Tactical Tailor

VTAC MK-6 Ultra Light PES Sling

Viking Tactics, Inc’s Kyle Lamb recently warned us of their newest lightweight sling coming to market soon.


VTAC has joined forces with Grey Ghost Gear to design this super light weight tactical sling. For many years the VTAC sling has been the gold standard for tactical users, from Rangers, SEALS, HRT, and Special Forces. This is the sling you see them using.

On Gun 2

Lamb says the sling has the same features as the rest of the VTAC slings with lighter weight and extremely durable materials. The shoulder strap is made from laser cut Hypalon, which material by itself is too sticky to slide across your shoulder, so the design team at Grey Ghost added Tweave Durastretch with a minimalist pad to make the sling comfortable and slick for easy transitions to your support side shoulder or when moving the carbine to your back for climbing or fast roping. Lamb stated that the sling will be a little more costly than their other slings adding, “but when you want light weight it is gonna cost a little bit more.”


They brought the entire team at Grey Ghost Gear to bear to get this project to become a reality. GW, Avery, Ryan, and Lindsey, and the the entire GGG team bringing years of gear design expertise to those on the front lines.

Made in the USA with Mil-Spec USA made materials.

For more information stay tuned to VikingTactics.com as well as on their Facebook page. More to follow.


12 Responses to “VTAC MK-6 Ultra Light PES Sling”

  1. Ryan Snow says:

    That metal clip in the center for adjusting my slip scratched both of my rifles after several outings. I prefer slings with polymer attachments

  2. Lasse says:

    but does it come as a 3 point?

  3. Marcus says:

    Since SM Lamb’s original, still my favorite sling bar none. Functional, durable and never hangs up.

    Simply well made and designed.


  4. d says:

    I’ve seen a couple other slings made from that material and they seem to fray at the edges pretty quick. Great material in general, but maybe not the best choice when you’re constantly applying friction to it (rapid sling adjustments).

    • Jack Griffin says:

      It appears in the photos that the the ALICE pack shoulder strap adjuster only slides on the lightweight 1″ nylon, not the Hypalon attachment straps.

      This is a useful material upgrade to the sling design. Can’t stand metal hardware or the two-different-motions-required part of the sling but it’s a solid option.

  5. Alpha2 says:

    Ill stick with my Proctor slings, light weight and about as minimalist as you can get.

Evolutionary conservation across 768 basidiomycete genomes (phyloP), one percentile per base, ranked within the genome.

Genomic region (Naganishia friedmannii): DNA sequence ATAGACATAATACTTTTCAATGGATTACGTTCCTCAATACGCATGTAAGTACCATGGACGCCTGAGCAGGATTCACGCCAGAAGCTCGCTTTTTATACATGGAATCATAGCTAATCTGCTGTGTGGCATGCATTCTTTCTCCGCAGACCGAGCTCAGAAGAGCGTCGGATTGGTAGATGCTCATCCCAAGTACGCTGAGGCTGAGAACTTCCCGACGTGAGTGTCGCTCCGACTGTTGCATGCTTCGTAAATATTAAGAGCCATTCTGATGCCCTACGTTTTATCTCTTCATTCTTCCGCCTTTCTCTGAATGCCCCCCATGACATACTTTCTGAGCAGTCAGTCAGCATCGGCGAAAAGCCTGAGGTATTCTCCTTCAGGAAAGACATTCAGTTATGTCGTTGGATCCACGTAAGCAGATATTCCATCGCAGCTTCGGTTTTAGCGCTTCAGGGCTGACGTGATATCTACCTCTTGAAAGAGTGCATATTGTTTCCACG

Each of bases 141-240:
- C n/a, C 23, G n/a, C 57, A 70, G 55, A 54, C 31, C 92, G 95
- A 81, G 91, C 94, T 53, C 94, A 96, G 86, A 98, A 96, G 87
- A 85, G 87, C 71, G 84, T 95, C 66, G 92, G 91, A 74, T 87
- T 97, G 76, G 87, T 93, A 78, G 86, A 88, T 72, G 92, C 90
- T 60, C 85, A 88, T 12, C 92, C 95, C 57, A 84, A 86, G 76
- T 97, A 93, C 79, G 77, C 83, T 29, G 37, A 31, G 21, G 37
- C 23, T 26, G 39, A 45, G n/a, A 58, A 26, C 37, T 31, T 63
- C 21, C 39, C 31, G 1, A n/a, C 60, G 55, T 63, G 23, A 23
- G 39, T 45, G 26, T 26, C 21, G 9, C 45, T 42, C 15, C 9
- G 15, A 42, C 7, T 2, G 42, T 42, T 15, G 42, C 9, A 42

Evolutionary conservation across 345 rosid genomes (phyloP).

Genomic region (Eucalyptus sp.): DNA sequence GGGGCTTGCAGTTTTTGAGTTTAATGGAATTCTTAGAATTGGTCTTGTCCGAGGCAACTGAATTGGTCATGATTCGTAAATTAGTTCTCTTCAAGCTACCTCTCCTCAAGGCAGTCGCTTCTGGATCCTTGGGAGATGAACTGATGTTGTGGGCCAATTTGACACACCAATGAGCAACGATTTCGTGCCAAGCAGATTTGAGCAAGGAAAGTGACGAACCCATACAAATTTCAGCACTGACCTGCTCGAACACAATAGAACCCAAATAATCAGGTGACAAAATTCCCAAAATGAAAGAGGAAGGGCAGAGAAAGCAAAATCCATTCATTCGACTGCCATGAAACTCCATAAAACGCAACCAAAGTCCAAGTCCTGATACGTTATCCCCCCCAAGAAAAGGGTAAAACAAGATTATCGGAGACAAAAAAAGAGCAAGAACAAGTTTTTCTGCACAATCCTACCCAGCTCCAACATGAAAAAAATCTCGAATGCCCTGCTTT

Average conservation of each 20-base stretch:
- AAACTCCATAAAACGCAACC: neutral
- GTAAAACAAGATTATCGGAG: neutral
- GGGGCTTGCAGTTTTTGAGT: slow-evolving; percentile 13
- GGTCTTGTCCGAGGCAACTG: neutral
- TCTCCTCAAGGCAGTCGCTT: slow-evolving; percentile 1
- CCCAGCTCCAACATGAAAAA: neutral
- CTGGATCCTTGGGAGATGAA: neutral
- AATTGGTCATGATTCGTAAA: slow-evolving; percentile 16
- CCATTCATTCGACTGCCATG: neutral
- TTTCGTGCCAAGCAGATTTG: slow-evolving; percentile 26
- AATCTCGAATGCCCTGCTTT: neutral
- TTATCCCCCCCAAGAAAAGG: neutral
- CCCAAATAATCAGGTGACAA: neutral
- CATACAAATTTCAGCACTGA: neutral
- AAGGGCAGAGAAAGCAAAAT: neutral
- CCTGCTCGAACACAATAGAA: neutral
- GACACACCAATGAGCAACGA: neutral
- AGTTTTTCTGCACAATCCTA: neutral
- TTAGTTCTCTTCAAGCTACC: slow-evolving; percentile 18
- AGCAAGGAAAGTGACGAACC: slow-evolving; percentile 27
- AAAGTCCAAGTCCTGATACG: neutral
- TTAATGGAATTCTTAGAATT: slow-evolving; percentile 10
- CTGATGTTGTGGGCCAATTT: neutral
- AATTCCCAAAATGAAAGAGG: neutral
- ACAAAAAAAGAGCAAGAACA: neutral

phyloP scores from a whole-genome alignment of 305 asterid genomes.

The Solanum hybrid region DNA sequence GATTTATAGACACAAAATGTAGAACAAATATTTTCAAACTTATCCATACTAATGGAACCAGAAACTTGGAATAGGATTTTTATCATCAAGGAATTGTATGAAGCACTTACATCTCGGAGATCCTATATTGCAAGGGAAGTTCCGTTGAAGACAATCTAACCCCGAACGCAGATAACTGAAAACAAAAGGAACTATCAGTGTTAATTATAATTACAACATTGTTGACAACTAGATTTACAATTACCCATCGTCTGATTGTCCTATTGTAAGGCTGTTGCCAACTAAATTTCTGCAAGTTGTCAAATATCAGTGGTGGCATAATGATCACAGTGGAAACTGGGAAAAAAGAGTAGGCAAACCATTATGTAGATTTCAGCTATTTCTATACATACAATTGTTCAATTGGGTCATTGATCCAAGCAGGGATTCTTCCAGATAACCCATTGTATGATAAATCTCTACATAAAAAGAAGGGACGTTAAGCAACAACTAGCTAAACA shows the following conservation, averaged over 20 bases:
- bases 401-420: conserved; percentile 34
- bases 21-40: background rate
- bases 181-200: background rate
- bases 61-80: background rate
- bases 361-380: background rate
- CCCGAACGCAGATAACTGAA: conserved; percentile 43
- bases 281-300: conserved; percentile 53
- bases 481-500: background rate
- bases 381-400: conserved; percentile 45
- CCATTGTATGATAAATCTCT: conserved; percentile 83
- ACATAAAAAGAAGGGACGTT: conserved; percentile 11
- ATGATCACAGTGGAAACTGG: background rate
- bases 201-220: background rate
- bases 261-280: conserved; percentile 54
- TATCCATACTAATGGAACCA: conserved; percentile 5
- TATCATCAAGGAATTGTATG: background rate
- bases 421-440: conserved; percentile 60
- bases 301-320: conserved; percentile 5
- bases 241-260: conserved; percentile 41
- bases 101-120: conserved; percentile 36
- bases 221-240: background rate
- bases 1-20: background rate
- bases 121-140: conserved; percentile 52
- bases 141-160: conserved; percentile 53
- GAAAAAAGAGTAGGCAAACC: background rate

6. cj says:

    Genuine question….why is the 3 point sling out of favour in the US? I’ve tried so many slings and a rifleman and I always go back to the standard issue 3 point sling (I’m UK based) because it just works so much better.
    I heard a rumour the British army patented their 3 point design but you hear a lot of BS standing around the armoury at 5am waiting for 10am transport!

    • Airborne_fister says:

      One reason being the extra part that is next to our M4’s catches on most of our gear. Second on an M4 the bottle catch/release is positioned behind the piece of fabric that goes from the sling attachment points. And finally, the M4 has two sling attachment points already on the firearm. Why do I need a thick piece of type 2 webbing to connect these points.

      Now, with some firearms a three point might be the only option. (I personally cannot think of one!) Even my breaching shot gun didn’t have a three point. Well technically it didn’t have any sling. It was in the scabbard on the back of one of my guys. They would run around with it until needed.

      Back on topic. I don’t know the workings of the UK’s main weapon system. But it might be better to use a three point on it. But the M4 is definitely a two point that you can cinch tight to maneuver around in a truck, or fast rope down. You want that sucker to not be flipping and flopping around!

      • sean says:

        To add on to what airborne said, if you use one as a lefty, you can end up creating a perpetual double feed machine if you aren’t careful.

        • cj says:

          Thanks for the replies. Thinking about the AR layout, it makes sense now. I forgot that my 7.62 AR has a singlepoint for those very reasons.